Metro

Public officials address oil dependence

By
Staff Writer
Sunday, November 6, 2011

U.S. Senators Jack Reed, D-R.I., and Sheldon Whitehouse, D-R.I., told a crowd of students, professors and community members that oil dependency poses a threat to national security, health and the economy in Smith-Buonanno 106 Friday night. The speeches were part of the “Get Off Oil” forum hosted by Brown emPower and Environment Rhode Island.

Oil dependency has “turned Washington, D.C., and specifically the Capitol Building, into one of the two or three last places on earth where climate change is still denied,” Whitehouse told the crowd. “This is an industry that is comprised mostly of international corporations who owe no allegiance to any flag or nation. The idea that we would allow them to control the debate in our country as to what direction our energy future will go is a very poor idea,” he said.

Following the senators’ presentations, a panel addressed the environmental and health risks of using oil as an energy source before opening the discussion to questions and comments from the audience.

Stephen Porder, assistant professor of biology and one of the panelists, said many people tend to ignore extreme climate change models. But “even middle of the road scenarios mean big changes,” he said, listing ecosystem failure and an increase in the number of extreme weather events as consequences of unsustainable oil use.

“It essentially means moving the climate of Atlanta up to Rhode Island,” Porder said.

Molly Clark, manager of health promotion and public policy at the American Lung Association in Rhode Island, discussed  the decrease in air quality caused by oil emissions.

Catherine Lutz, chair of the Department of Anthropology, compared society’s dependence on cars with its dependence on oil. Due to suburbanization, the failing of public transportation systems and flashy car marketing techniques, car and oil use has increased dramatically in past decades, Lutz said. She also focused on “some positive but fragile trends,” such as the move toward more fuel-efficient and hybrid vehicles.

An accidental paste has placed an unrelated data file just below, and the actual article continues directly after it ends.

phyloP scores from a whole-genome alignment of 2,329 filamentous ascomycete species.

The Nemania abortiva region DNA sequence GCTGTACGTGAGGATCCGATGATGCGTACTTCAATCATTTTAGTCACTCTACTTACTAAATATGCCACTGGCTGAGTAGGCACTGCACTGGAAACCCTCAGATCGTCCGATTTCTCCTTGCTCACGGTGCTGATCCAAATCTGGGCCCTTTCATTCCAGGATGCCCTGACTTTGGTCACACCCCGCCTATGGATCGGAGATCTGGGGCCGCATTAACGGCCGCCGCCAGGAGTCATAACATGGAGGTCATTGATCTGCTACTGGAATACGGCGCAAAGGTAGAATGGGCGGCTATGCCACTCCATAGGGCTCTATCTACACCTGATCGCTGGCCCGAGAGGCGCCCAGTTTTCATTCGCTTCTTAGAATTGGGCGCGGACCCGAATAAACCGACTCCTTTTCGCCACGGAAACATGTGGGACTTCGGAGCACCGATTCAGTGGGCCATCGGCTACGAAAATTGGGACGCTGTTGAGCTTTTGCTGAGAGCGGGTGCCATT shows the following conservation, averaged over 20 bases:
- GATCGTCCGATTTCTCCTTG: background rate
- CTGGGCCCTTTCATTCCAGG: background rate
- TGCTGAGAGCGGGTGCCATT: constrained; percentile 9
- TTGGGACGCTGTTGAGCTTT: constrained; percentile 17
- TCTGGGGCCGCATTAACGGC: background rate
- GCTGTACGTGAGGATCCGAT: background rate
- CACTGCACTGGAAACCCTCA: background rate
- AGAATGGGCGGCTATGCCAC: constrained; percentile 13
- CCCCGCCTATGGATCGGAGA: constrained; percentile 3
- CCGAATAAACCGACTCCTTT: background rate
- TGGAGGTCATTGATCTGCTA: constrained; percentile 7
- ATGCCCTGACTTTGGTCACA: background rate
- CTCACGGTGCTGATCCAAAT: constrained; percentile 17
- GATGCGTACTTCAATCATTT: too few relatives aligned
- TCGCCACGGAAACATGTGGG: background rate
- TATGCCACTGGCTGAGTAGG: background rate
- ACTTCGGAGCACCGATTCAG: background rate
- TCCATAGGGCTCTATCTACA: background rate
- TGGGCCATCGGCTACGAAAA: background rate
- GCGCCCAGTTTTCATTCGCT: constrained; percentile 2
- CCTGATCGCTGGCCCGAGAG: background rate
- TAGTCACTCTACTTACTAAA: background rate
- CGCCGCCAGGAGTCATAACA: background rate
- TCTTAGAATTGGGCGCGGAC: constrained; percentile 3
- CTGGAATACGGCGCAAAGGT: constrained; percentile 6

Following a brief question and answer session, a second panel took the stage to discuss ways of decreasing oil use.

Jim Malloy of Malloy Biodiesel and Mike Bailey, assistant production manager of Newport Biodiesel, spoke about their work to increase the production and sale of biodiesel as an alternative energy source. During his presentation, Malloy challenged Lutz’ labeling of such increases as “fragile trends,” noting that his company celebrated the sale of its one millionth gallon this past summer.

Albert Dahlberg, Brown’s director of state and community relations and the founder of Project Get Ready Rhode Island, emphasized the need to adopt plug-in electric vehicles as oil availability continues to decrease.

“The era of cheap oil is over,” Dahlberg said. “It will never come back. It is a physical impossibility.”

During the second question and answer session, audience and panel members debated the merits of increasing the cost of oil to make sustainable energy more appealing and discussed whether to emphasize the environmental or economic impacts of oil dependency.

“I loved everything that’s going on tonight,” said Danielle Fournier, a student at the University of Rhode Island.

“I thought it was … very informative,” said Anthony Baro, co-founder of Efficient Energy Solutions, an organization dedicated to developing alternative energy sources. “It is a great initiative to start from the ground roots.”

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